Most Americans who worry about cyberwarfare are concerned that it will be directed against the United States. But the truth is that cyber conflict is far more likely to involve smaller players — and the dangers associated with that possibility are just as real.
That's because war is more common in small, unstable areas: it's where the most conflicts are. The U.S. and other big powers — Russia and China, for instance — have pretty well-established diplomatic channels. Such hotlines are less common, for example, in Central Asia, where many nations trace their modern independence to the early 1990s, or in the Middle East, where a tit-for-tat skirmish between pro-Israeli and pro-Palestinian hackers broke out just last weekend.
Jeffrey Hunker, a Pittsburgh-based cybersecurity consultant who worked for the National Security Council under President Bill Clinton as senior director for critical infrastructure, said the problem is compounded by the fact that the appropriate response to a cyberattack hasn't yet been worked out.
Fighting in the fog
"Nobody can quite figure out rules for use of engagement and response," Hunker said. "When is it an act of war? What is the mechanism for deterrence? What is the doctrine for deterrence?"
The ambiguities could create big problems if a small "patriotic" group — such as the Russian-speaking hackers who attacked Estonian websites in 2007 — were to mount a hacking attack that caused real damage, all without the explicit support of a nation-state. Thus far, such attacks haven't provoked a military response.
But they might provoke such a response in the future. Hunker noted that the Pentagon's recently unclassified cyberwar strategy treats cyberattacks, no matter who launches them, as acts of war, and other countries may see them in the same light.
Then there's the problem of governance. Pakistan, for example, has state institutions that are comparatively weak. That leaves room for rogue actors within the system to attack other countries — perhaps India. The Pakistani government might deny involvement, but that doesn't mean India would believe it.
"The scope for someone to do something irrational is expanded," Hunker said.
Jeffrey Carr, chief executive officer of Taia Global, a security consulting firm based in McLean, Va., and an expert who blogs about cyberconflict, expects attacks by non-state actors in the near future.
"I think you'll see more of that in the next few years," Carr said. "You'll see an increase in religious or other fanatical groups that just want to destroy things."
Supplementing physical attacks
Carr said he sees cyberconflict as part of larger wars and struggles. He thinks there isn't any ultimate cyberweapon that would bring down an entire nation's infrastructure. But, he said, there are other kinds of attacks that can work in tandem with "real" military force and shade into espionage.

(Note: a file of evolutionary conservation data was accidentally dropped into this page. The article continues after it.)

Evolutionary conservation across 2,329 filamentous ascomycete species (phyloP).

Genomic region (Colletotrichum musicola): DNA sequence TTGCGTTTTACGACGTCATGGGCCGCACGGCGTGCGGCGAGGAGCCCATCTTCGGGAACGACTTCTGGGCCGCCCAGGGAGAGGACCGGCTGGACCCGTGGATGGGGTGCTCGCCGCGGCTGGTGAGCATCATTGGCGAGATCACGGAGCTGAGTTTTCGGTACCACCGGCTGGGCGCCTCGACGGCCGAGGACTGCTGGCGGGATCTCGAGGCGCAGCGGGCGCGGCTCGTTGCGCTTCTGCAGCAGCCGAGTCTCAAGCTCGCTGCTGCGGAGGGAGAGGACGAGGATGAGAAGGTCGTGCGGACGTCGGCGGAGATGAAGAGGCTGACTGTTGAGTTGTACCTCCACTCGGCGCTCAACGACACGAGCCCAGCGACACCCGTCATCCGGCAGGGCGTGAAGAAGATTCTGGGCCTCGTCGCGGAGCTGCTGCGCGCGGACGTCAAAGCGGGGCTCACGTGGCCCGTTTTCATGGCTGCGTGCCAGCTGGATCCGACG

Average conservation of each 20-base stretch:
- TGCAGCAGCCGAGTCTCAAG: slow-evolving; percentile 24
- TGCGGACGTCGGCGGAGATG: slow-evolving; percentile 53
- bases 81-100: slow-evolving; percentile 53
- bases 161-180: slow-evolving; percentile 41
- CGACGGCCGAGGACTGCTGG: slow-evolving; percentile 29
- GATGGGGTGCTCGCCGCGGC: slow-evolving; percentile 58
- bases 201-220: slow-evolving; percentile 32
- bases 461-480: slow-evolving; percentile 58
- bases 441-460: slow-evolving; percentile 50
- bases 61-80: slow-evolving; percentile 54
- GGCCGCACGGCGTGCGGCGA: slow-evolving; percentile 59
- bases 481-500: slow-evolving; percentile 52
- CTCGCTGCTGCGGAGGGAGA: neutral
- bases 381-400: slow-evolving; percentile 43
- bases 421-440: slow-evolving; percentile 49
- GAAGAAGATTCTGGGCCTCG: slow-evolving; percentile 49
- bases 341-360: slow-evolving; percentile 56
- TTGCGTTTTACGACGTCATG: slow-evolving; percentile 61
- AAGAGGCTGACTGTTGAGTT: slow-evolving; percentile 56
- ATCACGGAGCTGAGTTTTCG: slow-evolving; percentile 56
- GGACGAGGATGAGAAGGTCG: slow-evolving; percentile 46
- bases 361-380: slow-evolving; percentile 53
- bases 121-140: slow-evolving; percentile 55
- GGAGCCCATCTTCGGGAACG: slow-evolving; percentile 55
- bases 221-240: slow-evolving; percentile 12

For example, the Israeli external intelligence agency Mossad reportedly used a Trojan to infect a computer belonging to Mahmoud Al-Mabhouh, a Hamas military commander. Mossad agents allegedly read his email, figured out his travel schedule and assassinated him in a Dubai hotel room in January 2010.
During the brief war between Russia and Georgia in August 2008, "patriotic" Russian hackers disrupted communications in Georgia, but that was part of a larger pattern of attacks involving real military hardware.
Both Hunker and Carr noted that cyberweapons of any kind are much cheaper than the usual military hardware and level the playing field somewhat. Destructive malware can be downloaded from the Internet, and it is often just a matter of devoting some time and resources to developing it further.
This is something different from the days when small conflicts might be sponsored by larger powers. When the U.S. or China sells crates full of guns, they know that those guns will still be guns — even if they are turned on them by terrorists.
A cyberattack, via malware or other code, might come from anywhere and be modified in a number of ways. And small conflicts are good laboratories for such modifications.
The fact that many countries have access to at least low-level cybercriminal technology means that police actions by powerful nations, such as the NATO intervention in Libya, might provoke a digital response by smaller states.
"Ten years from now ... there's an increased chance that the U.S. or NATO would get hit by something," Hunker said.
It isn't just attacks on infrastructure or a website that can make a group powerful.
"Al-Qaida is as powerful as they are because of cyber," Hunker said, noting that prior to the Internet, a group like al-Qaida might have stayed a small, local terrorist organization.
YouTube has also given al-Qaida and other militant Islamist groups an avenue for propaganda at little cost. That was not lost on the pro-Israel hackers who in 2008 attacked Hamas websites, or the mysterious American hacker known as The Jester, who has been attacking al-Qaida-affiliated recruitment sites.
Carr said that in order to reduce the danger that small, faraway conflicts could precipitate an attack against the U.S., there would have to be a rethinking of national cyberdefense that would scrap the "fortress" mentality in favor of a more focused set of solutions.
For example, the Department of Defense is experimenting with "microgrids" to power military bases — essentially localized power supplies. That would eliminate the possibility that a power grid attack could accomplish much.